by Sue Ann Rybak
Local residents packed the corner of Greene St. and Carpenter Lane in West Mt. Airy on Sunday for Weavers Way’s annual Vegan Fest. Attendees feasted on a smorgasbord of vegan entrees: black bean chipotle dip, smoked apple sausage, tofu and veggie dogs, pizza made with Daiya cheese, vegan tuna salad made with Nayonaise, “Groothies” (smoothies made from greens and fresh fruit) and even – chocolate.
This year’s festival coincided with National Meat Out Day, whose organizers challenge participants to “kick the meat habit” and let their taste buds experience a variety of vegan delights.
Jonathan McGoran, of Weavers Way, said the co-op wanted to provide information about the benefits of a vegan diet and educate people on how to do it responsibly.
“We offer a lot of vegan food,” McGoran said. “We wanted to support and provide a venue for people. It is an opportunity for people to try a lot of vegan food and learn more about the vegan diet.”
Attendees munched on samples from Raw Revolution, Fresh Tofu, Field Roast, Kashi, Newman’s Organics, Amy’s, Hempzels, Get Real…Get Raw, Sweet Freedom, Little Jimmie’s and many more.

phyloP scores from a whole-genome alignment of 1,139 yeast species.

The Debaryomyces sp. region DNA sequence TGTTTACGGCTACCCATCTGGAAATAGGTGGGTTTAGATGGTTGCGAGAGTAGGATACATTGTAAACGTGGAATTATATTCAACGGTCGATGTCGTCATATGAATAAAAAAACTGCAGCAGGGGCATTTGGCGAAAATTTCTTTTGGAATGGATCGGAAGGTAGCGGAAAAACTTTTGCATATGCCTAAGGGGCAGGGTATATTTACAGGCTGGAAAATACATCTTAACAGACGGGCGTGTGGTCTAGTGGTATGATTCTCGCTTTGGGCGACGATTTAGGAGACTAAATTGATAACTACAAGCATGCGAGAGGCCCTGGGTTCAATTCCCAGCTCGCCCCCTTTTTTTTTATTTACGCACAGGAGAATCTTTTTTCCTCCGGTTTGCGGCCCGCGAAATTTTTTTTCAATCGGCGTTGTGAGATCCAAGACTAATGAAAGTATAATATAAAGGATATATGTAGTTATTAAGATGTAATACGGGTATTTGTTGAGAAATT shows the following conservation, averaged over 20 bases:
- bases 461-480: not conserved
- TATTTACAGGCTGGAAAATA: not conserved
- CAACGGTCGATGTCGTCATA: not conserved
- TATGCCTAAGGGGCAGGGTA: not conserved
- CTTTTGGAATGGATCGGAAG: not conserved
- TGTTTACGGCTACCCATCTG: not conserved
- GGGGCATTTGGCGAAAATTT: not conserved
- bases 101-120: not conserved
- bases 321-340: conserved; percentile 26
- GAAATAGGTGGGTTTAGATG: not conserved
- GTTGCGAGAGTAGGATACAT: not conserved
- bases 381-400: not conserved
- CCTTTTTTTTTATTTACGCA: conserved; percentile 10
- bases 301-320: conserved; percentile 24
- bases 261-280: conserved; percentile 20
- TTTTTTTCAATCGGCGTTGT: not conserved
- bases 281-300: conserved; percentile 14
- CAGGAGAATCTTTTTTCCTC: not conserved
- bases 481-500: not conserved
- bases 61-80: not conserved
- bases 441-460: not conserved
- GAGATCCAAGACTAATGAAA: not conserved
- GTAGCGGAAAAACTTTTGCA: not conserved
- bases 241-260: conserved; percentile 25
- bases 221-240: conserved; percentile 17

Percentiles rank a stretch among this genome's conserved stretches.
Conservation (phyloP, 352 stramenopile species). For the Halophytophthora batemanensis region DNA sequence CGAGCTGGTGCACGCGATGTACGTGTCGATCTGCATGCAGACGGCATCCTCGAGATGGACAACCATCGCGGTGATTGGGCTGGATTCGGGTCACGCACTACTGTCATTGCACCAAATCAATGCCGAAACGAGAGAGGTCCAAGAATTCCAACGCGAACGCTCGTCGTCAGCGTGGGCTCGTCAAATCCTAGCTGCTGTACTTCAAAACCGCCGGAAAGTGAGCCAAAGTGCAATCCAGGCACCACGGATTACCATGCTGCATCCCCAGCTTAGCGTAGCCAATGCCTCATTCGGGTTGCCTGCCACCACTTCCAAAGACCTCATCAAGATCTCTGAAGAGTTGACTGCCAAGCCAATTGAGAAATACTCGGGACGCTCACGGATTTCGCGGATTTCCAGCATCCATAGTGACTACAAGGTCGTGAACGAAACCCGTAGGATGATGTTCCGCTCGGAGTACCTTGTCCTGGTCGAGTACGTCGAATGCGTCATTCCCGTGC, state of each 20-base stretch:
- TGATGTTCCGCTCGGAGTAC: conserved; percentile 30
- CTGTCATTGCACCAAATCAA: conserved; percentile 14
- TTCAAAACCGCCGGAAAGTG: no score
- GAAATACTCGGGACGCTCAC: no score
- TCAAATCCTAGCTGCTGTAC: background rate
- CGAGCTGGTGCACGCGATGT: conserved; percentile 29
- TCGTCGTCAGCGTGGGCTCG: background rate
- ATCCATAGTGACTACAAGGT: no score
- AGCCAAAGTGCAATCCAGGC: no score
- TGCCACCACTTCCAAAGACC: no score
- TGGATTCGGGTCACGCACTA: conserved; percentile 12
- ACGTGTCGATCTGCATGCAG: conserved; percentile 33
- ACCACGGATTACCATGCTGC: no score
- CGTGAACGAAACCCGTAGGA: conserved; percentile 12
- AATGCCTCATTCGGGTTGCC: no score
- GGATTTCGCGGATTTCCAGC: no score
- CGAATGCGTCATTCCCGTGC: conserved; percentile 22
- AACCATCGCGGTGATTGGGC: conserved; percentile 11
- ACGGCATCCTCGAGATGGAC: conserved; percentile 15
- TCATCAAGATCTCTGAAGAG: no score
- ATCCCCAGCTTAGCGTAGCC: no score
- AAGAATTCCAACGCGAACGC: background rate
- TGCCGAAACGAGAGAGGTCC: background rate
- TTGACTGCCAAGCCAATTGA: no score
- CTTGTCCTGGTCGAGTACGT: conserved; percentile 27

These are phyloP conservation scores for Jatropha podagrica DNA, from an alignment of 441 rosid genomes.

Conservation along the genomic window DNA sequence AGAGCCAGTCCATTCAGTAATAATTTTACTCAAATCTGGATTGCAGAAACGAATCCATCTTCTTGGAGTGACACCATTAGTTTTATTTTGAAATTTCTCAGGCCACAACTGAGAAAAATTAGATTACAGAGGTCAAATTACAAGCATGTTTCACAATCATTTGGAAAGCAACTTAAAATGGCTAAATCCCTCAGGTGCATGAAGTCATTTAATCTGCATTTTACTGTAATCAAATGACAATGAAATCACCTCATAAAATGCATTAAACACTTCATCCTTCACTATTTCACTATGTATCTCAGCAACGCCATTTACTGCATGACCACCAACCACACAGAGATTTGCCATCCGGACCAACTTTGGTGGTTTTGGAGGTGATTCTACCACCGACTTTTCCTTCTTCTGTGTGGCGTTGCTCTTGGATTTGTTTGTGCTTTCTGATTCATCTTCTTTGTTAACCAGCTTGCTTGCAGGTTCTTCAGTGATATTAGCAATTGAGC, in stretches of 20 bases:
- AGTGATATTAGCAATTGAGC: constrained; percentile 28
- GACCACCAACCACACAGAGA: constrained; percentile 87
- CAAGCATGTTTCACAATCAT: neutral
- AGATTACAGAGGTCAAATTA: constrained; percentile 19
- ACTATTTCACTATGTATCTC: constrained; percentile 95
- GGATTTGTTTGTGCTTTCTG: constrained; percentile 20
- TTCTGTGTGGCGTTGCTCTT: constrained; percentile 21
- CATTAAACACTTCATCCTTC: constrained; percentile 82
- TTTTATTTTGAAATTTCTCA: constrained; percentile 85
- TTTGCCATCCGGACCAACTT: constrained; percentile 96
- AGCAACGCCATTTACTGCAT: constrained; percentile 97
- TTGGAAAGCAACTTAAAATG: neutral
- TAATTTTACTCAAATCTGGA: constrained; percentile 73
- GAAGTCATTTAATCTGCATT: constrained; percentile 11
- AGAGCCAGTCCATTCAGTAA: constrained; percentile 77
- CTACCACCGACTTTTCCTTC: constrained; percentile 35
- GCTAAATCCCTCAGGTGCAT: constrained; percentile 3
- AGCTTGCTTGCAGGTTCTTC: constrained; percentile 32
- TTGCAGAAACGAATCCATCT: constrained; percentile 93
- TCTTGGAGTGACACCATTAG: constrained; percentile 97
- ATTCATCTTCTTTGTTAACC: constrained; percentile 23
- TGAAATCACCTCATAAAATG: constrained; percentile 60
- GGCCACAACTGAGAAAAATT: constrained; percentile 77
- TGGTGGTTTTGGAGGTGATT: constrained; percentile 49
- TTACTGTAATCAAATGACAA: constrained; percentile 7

Participants could also sample products from Leaping Bunny, Nwenna Kai, Fitbliss Organics, Plantfusion and Crazy Rumors.
Lisa Maguire, founder of the nonprofit Get Real…Get Raw, gave participants samples of her “Groothies” – smoothies made from greens and various fruit.
“We just opened our first outreach office in North Philadelphia,” Maguire said.
Get Real…Get Raw works with schools to promote their “Fresh ‘n Focused Snack Program which consists of “Groothies,” fresh fruit and “Fruit whips,” frozen fruit blended to the consistency of ice cream.
The program offers kids the opportunity “to experience how their body reacts when it is fed nutritionally.”
Shawn House, who owns Lancaster Trading House, Inc., was also offering attendees samples: hemp seed, pretzels, mustard and granola bars.
“We do a soft pretzel, which beats the Philadelphia Pretzel hands down,” House said. “It’s wheat with hemp seed, hemp flour and hemp oil.”
While the majority of attendees were neither vegan nor vegetarian, the festival provided people the chance to have fun and learn about the benefits of a vegan diet.
“I chose to be a vegetarian because after watching documentaries about how they treat animals,” Priscilla Lico said. “I just can’t imagine eating animals that have all that growth hormone and antibiotics.”
Mia Bird said she came with her 5-year-old daughter Caitima Bird to enjoy some delicious grilled vegan food and music.
“It’s just so awesome to have something that people would normally not experiment with or try,” said Bird, who is on a vegan diet for 40 days. “It’s important to keep an open mind.”